Positive and negative effects of antipsychotic medication: an international online survey of 832 recipients

As published in the March 1st 2019 edition of Drug Safety, this survey was conducted by John Read and James Williams. The abstract says:

“Background: Antipsychotic medication is currently the treatment of choice for psychosis, but few studies directly survey the first hand experience of recipients.

Objectives: To ascertain the experiences and opinions of users of an international sample of antipsychotic drugs regarding positive and negative effects.

Method: An online direct-to-consumer questionnaire was completed by 832 users of antipsychotics, from 30 countries – predominantly USA, UK and Australia. This is the largest such sample to date.


  • Over half (56%) thought the drugs reduced the problems they were prescribed for, but 27% thought they made them worse.
  • Slightly less people found the drugs generally ‘Helpful’ (41%) than found them ‘Unhelpful’ (43%).
  • While 35% reported that their ‘quality of life’ was ‘improved’, 54% reported that it was made ‘worse’.
  • The average number of adverse effects reported was 11, with an average of five at the ‘severe’ level.
  • Fourteen effects were reported by 57% or more participants, most commonly: ‘Drowsiness, feeling tired, sedation’ (92%), ‘Loss of motivation’ (86%), ‘Slowed thoughts’ (86%), and ‘Emotional numbing’ (85%).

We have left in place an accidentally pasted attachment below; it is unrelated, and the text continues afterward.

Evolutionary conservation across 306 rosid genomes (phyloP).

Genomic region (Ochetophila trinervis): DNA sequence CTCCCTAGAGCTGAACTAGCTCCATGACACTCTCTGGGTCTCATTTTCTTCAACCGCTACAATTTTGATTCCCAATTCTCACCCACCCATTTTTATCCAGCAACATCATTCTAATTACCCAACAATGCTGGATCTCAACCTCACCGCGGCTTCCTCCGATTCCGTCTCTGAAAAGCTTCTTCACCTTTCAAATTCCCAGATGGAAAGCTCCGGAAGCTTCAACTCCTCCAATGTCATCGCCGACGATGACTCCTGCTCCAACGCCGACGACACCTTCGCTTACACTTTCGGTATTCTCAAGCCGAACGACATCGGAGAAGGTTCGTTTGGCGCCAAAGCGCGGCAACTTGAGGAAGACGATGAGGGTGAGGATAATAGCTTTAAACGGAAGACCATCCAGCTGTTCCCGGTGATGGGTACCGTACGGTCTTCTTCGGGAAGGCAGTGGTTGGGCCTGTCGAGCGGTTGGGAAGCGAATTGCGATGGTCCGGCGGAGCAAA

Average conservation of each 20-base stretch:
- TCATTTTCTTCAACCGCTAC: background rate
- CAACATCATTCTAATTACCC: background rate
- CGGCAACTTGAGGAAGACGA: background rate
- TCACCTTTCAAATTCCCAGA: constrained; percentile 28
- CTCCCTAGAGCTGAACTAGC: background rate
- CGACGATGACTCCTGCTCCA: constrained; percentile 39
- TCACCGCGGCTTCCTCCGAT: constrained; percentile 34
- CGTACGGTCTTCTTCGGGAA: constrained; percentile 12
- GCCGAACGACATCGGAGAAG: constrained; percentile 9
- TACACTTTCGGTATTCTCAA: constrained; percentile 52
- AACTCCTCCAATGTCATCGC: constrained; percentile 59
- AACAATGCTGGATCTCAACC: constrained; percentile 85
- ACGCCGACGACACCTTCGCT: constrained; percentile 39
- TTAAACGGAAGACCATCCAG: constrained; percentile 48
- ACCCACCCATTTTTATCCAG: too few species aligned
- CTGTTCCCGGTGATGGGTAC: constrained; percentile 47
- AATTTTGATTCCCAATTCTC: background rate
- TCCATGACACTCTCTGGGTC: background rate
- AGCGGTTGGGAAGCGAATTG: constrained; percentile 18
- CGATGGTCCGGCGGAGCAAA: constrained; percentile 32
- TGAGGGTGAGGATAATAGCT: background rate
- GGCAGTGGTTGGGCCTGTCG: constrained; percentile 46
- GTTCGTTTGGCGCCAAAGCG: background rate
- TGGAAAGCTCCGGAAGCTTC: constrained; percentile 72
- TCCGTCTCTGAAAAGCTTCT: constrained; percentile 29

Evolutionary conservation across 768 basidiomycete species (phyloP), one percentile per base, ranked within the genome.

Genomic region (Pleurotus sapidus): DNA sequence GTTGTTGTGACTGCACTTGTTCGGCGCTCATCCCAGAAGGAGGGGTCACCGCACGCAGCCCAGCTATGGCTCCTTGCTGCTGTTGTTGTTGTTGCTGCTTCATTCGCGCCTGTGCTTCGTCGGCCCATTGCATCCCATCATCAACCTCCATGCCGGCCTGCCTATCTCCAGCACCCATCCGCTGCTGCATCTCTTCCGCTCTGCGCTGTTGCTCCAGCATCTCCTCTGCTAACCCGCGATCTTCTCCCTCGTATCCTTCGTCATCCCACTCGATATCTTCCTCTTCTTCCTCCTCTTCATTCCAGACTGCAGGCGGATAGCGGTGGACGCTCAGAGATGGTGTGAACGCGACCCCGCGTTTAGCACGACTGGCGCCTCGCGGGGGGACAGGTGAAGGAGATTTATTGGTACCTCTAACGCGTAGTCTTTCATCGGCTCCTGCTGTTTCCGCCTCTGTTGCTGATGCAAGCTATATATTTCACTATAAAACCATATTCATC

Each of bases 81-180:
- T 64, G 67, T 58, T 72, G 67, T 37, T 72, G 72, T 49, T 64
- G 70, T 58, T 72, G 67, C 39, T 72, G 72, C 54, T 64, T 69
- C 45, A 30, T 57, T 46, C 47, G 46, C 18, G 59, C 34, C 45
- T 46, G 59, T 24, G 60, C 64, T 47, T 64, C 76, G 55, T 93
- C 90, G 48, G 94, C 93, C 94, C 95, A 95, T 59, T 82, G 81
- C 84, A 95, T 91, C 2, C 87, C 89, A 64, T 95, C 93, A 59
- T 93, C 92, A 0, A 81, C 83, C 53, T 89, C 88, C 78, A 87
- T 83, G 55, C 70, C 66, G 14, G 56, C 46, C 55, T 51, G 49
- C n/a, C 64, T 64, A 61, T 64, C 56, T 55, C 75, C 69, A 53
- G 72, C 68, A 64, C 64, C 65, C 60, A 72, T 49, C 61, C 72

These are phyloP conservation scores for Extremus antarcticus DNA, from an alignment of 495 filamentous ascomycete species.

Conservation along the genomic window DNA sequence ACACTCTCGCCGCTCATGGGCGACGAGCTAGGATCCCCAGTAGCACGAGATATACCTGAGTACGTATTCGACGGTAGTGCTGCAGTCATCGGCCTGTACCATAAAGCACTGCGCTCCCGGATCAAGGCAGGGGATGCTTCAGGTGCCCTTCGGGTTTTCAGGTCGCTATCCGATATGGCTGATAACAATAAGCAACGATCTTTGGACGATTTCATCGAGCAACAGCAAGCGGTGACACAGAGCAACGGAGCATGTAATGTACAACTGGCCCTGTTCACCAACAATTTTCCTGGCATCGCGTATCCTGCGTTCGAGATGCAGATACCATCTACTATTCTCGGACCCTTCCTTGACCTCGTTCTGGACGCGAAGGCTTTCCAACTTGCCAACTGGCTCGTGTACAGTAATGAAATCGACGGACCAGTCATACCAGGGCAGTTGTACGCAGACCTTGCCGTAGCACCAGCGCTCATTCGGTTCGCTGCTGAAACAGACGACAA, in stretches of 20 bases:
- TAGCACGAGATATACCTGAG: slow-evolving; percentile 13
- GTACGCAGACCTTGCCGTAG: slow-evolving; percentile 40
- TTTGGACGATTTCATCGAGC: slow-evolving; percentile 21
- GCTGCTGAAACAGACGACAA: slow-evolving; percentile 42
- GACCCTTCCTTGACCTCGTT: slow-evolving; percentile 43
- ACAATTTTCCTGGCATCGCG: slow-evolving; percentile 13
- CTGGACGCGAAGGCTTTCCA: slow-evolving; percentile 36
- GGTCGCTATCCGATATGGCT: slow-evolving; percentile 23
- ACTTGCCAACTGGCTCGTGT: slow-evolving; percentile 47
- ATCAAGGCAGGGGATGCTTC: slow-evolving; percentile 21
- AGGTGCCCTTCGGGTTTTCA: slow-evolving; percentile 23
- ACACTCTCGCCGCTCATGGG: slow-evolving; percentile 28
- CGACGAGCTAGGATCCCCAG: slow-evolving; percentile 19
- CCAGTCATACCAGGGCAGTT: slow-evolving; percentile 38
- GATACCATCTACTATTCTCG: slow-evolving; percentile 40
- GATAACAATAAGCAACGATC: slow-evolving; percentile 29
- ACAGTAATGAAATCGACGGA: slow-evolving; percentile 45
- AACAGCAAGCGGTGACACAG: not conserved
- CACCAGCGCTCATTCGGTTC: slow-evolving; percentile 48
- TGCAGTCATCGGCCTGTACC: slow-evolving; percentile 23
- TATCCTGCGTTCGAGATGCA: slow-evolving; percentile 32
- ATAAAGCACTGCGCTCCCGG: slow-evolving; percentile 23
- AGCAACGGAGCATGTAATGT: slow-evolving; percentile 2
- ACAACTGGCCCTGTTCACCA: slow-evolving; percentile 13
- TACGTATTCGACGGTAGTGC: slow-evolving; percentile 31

• Suicidality was reported to be a side effect by 58%.
  •  Older people reported particularly poor outcomes and high levels of adverse effects.
  • Duration of treatment was unrelated to positive outcomes but significantly related to negative outcomes.
  • Most respondents (70%) had tried to stop taking the drugs.

The most common reasons people wanted to stop were the side effects (64%) and worries about long-term physical health (52%). Most (70%) did not recall being told anything at all about side effects.

Conclusions Clinical implications are discussed, with a particular focus on the principles of informed consent, and involving patients in decision making about their own lives …”

Find out more from here.


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